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FOREST PARK, GA — After almost a half-century in the business, Howard Mundt of Harvest Brokerage Inc. on the Atlanta Farmers Market is thinking about hanging it up. Then again, he has been thinking about that for years now.

“Every year’s different —that’s what makes it interesting,” Mr. Mundt said. “I was just talking to a shipper today on the soft fruit deal and it’s good to see that this year they will make money. I was talking to some grape shippers and they said the same thing. Everybody’s happy. And we’re happy because they’re going to be around for us to sell for next year.”

Mr. Mundt and partners Francine and Charles Johnson have been taking care of customers from their spot on the Atlanta Market for years. The trio shares almost a century of combined experience.

“We’re going good — that says we’ve got a good crew,” Mr. Mundt said. “I’ve been in it 45 years, Fran grew up in the business in Salinas, CA, Charlie’s been in it since he was 16. We have a lot of experience and we deal with some of the best suppliers and shippers there are because over the years we’ve been able to weed out the marginal ones and we’re able to broker for the good ones. And we work strictly as a broker, we don’t take title and make 50 cents or a dollar — we take our quarter. We tell our people they can come and see our books any time they want to. It’s good transparency. We’re not out to gouge anybody or put anybody out of business, we just want to keep going along. A lot of volume hides a lot of cents and everybody can see it.”

The most important factor in the produce equation is the grower, Mr. Mundt said. That may seem obvious, but given the current industry standards, it is anything but.

“Returns to growers have to improve and retailers may need to give a little back,” Mr. Mundt said. “I went into two competing grocers here in Atlanta, at one grapes were $1.19 and the shelves were empty. Across the street they were $1.99 and the shelves were full, which just goes to show you shoppers still know value.”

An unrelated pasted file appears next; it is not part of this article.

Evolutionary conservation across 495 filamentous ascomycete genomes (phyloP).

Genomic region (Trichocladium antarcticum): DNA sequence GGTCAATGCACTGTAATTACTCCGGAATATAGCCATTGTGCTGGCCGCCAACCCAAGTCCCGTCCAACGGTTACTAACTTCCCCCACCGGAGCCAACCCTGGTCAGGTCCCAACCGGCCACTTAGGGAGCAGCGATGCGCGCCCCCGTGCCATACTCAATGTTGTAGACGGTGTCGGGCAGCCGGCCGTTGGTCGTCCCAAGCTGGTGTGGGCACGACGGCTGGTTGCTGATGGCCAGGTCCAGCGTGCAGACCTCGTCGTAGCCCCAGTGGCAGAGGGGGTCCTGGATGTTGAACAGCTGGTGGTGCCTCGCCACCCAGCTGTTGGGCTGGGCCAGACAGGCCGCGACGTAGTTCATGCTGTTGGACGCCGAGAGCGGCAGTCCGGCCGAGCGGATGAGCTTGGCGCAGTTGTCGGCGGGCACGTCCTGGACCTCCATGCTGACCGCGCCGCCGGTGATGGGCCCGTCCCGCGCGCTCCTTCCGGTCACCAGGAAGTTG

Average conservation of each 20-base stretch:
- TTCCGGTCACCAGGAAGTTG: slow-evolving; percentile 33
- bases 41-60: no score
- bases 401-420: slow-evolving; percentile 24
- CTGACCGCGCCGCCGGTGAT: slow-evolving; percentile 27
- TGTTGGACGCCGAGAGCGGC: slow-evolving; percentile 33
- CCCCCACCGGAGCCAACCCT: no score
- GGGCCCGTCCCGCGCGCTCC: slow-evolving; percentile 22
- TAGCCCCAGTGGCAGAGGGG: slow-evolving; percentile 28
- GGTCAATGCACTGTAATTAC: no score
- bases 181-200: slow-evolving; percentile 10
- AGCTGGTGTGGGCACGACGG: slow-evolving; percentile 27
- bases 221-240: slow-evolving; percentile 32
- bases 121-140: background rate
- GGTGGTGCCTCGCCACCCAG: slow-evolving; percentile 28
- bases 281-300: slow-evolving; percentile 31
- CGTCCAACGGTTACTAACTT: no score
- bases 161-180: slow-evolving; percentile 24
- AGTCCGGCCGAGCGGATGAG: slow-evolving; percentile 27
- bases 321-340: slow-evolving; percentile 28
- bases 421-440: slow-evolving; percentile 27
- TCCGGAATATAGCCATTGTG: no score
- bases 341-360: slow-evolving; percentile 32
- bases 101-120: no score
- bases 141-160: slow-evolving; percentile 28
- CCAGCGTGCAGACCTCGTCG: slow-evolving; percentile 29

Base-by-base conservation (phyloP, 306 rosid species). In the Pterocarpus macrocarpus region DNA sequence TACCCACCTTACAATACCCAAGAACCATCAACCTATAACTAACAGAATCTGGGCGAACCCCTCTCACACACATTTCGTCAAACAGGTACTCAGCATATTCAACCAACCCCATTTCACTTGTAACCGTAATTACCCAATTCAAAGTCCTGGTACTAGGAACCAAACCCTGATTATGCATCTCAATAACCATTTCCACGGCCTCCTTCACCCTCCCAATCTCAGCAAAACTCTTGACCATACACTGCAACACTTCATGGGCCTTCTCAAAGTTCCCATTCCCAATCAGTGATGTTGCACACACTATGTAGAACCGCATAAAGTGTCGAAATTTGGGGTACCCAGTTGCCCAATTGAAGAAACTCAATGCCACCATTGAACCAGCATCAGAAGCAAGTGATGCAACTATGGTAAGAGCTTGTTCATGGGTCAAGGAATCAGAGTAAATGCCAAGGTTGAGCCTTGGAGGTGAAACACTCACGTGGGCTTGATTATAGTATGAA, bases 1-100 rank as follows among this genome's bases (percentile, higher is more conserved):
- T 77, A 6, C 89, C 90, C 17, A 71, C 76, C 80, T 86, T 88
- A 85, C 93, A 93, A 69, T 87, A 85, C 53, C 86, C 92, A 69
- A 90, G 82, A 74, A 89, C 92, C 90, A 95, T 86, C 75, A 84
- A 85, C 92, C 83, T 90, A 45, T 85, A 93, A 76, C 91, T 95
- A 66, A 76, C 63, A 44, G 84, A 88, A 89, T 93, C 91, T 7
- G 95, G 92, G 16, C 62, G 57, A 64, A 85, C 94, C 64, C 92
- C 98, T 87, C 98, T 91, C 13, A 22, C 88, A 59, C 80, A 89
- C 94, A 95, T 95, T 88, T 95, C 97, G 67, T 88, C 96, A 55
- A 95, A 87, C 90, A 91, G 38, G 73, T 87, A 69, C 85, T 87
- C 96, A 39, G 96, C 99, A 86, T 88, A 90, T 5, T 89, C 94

Meanwhile, “Banks need to help too — you’ve got growers out there, banks used to carry these people over if they had a bad season and they’d finance them again and carry them over to the next year until they had a good season like they’re having right now. And you don’t have that any more. That’s some of our troubles,” Mr. Mundt said.

“At the same time you have to understand the banks should not be taking our money and going to Europe and every place else with it — the bank is for the community and it should be putting that money back into the community, not in far-fledged places where we can lose it in a hurry,” he added. “We have to believe in our own people and put the money back into our own people. Who’s a better investment than the growers? It’s a market-driven business and often times you have to ride the crest and go with it best you can and make money when the markets are hot. We’re the only industry that has real entrepreneurs — other industries are pretty well settled in, no one’s creating anything there.”